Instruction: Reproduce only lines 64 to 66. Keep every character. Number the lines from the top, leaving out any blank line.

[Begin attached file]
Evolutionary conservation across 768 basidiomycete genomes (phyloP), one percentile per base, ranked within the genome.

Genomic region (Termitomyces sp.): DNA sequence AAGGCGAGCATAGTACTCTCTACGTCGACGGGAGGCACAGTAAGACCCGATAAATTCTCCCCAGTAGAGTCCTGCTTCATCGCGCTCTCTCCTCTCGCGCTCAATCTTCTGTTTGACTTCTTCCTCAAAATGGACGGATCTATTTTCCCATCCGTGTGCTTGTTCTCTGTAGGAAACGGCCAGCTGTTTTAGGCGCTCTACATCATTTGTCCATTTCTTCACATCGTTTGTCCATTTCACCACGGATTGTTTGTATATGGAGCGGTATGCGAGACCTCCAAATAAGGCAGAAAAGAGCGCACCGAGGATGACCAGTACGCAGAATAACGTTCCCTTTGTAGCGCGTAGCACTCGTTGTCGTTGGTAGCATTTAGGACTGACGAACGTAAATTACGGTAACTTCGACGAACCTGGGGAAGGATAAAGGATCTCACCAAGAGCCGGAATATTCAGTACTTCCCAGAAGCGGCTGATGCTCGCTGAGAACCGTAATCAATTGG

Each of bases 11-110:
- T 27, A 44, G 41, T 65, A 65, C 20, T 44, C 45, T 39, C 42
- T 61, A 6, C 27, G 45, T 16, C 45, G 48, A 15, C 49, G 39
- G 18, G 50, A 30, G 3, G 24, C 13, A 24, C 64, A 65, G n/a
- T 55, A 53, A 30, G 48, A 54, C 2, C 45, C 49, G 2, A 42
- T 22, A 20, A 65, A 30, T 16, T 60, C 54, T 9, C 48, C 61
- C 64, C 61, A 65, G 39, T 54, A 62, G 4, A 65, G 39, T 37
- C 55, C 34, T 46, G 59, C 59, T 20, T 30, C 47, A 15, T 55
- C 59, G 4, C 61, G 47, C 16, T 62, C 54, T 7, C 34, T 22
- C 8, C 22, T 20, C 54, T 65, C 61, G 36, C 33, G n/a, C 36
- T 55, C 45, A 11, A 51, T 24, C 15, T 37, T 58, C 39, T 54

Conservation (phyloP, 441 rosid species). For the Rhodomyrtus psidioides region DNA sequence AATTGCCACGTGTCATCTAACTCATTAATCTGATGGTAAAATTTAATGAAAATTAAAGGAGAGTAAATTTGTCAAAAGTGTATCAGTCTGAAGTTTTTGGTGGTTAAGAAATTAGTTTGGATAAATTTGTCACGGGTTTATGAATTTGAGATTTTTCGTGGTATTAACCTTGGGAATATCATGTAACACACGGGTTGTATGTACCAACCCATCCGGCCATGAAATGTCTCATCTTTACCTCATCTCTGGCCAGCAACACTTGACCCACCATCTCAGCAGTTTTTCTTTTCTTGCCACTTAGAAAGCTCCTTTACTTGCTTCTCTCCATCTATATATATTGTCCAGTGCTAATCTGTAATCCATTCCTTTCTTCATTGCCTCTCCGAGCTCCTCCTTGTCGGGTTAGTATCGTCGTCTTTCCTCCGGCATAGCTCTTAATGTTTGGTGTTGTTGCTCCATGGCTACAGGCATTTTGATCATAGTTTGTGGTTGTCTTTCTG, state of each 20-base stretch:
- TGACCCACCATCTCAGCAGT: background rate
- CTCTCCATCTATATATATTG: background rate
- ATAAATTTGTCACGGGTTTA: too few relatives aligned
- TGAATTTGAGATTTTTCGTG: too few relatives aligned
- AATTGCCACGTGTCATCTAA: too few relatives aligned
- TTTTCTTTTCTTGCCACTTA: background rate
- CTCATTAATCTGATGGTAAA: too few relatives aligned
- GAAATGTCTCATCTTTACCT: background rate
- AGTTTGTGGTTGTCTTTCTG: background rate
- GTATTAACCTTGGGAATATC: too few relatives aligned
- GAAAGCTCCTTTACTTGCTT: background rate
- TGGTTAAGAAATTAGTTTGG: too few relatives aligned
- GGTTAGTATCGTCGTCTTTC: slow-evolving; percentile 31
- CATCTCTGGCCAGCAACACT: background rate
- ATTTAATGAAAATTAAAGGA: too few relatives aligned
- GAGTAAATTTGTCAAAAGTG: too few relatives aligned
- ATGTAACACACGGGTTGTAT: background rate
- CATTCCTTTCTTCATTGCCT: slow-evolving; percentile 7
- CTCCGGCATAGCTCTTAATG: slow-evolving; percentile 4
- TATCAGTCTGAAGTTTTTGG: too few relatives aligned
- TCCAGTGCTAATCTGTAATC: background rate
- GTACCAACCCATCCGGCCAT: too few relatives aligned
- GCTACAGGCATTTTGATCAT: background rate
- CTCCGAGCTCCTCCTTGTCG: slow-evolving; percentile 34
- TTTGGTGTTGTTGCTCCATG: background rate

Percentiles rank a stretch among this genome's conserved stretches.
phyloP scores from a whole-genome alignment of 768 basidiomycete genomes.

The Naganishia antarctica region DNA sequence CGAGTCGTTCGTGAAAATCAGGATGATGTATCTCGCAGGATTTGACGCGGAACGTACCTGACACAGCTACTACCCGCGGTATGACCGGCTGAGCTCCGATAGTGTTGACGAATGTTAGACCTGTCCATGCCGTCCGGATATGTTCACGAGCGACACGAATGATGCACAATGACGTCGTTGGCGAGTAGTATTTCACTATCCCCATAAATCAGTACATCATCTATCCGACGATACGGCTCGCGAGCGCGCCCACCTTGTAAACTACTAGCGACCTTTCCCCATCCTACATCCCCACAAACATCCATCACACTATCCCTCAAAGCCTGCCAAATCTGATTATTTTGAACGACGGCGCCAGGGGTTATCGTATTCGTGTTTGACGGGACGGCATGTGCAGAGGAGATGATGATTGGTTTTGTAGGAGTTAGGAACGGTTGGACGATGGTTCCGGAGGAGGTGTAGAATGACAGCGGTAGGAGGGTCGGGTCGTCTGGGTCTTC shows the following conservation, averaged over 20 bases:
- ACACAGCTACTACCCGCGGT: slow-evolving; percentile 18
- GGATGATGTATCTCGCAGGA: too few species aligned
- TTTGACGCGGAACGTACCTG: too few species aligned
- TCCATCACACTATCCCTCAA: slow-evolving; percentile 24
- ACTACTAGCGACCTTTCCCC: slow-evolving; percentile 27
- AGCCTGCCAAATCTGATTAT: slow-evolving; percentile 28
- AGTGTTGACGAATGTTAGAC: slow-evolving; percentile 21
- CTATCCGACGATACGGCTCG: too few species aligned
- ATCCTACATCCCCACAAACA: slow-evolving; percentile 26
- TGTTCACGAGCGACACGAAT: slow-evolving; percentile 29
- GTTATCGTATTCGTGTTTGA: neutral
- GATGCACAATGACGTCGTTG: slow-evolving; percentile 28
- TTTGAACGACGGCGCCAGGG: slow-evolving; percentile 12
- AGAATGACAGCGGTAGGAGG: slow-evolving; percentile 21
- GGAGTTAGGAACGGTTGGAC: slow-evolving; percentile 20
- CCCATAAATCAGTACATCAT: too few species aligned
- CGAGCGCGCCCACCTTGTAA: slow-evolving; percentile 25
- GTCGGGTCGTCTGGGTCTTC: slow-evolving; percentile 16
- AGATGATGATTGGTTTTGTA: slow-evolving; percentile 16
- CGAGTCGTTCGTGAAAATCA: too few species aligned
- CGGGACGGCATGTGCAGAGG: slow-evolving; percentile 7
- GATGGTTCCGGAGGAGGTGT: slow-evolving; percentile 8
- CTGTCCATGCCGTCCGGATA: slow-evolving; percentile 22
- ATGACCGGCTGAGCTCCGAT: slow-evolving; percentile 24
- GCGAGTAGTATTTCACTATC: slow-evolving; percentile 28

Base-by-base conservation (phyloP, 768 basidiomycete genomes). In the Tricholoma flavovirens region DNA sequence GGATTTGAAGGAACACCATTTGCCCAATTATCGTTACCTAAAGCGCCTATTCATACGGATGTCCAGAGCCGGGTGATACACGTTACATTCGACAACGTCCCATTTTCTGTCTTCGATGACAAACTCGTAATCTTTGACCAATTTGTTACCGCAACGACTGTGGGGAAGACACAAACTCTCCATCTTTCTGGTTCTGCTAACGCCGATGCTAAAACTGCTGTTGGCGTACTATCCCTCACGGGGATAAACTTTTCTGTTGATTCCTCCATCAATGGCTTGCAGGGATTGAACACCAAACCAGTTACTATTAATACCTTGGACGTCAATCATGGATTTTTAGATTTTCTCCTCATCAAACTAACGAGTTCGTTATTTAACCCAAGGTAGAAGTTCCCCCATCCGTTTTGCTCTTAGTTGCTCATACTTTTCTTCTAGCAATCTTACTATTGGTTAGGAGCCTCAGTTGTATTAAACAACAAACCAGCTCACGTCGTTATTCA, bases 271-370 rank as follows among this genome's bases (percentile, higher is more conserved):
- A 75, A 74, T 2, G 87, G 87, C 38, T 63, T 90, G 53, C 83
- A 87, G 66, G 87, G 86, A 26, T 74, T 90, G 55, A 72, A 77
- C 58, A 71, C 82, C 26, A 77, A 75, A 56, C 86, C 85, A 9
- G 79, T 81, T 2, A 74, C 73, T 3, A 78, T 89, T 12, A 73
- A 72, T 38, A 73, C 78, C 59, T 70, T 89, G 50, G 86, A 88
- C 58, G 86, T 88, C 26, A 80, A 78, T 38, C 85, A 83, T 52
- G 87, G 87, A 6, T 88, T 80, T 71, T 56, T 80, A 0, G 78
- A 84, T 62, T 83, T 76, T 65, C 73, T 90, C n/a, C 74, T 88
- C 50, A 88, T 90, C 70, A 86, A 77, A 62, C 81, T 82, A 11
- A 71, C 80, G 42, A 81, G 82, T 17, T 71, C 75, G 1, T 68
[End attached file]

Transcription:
- GATGGTTCCGGAGGAGGTGT: slow-evolving; percentile 8
- CTGTCCATGCCGTCCGGATA: slow-evolving; percentile 22
- ATGACCGGCTGAGCTCCGAT: slow-evolving; percentile 24